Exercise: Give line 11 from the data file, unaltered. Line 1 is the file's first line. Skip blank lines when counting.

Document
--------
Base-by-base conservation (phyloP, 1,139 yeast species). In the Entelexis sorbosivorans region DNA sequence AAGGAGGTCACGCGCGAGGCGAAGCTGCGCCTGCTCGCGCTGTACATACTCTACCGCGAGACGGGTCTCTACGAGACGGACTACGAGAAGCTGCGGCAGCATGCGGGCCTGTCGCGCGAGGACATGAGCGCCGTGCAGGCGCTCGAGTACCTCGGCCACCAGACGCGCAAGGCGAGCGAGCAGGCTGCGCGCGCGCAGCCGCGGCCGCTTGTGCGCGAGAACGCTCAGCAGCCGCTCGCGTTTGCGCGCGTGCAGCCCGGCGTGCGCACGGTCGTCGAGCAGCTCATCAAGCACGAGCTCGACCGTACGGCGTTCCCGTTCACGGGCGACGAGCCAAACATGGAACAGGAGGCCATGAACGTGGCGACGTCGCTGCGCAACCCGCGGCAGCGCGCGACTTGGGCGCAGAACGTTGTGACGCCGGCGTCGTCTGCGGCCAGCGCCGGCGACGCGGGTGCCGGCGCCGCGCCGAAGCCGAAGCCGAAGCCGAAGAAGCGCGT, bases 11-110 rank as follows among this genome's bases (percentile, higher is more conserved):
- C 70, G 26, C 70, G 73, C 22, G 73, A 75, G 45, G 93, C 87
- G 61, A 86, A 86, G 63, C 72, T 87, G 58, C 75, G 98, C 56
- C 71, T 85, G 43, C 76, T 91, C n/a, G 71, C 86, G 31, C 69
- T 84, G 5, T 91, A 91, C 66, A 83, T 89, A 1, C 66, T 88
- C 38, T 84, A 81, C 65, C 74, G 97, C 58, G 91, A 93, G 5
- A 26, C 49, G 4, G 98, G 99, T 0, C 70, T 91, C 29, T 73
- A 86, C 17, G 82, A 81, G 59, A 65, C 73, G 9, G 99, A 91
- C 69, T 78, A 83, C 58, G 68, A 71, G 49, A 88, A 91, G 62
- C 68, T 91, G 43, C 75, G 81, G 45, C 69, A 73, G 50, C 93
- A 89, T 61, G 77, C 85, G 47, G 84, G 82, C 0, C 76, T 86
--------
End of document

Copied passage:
- A 89, T 61, G 77, C 85, G 47, G 84, G 82, C 0, C 76, T 86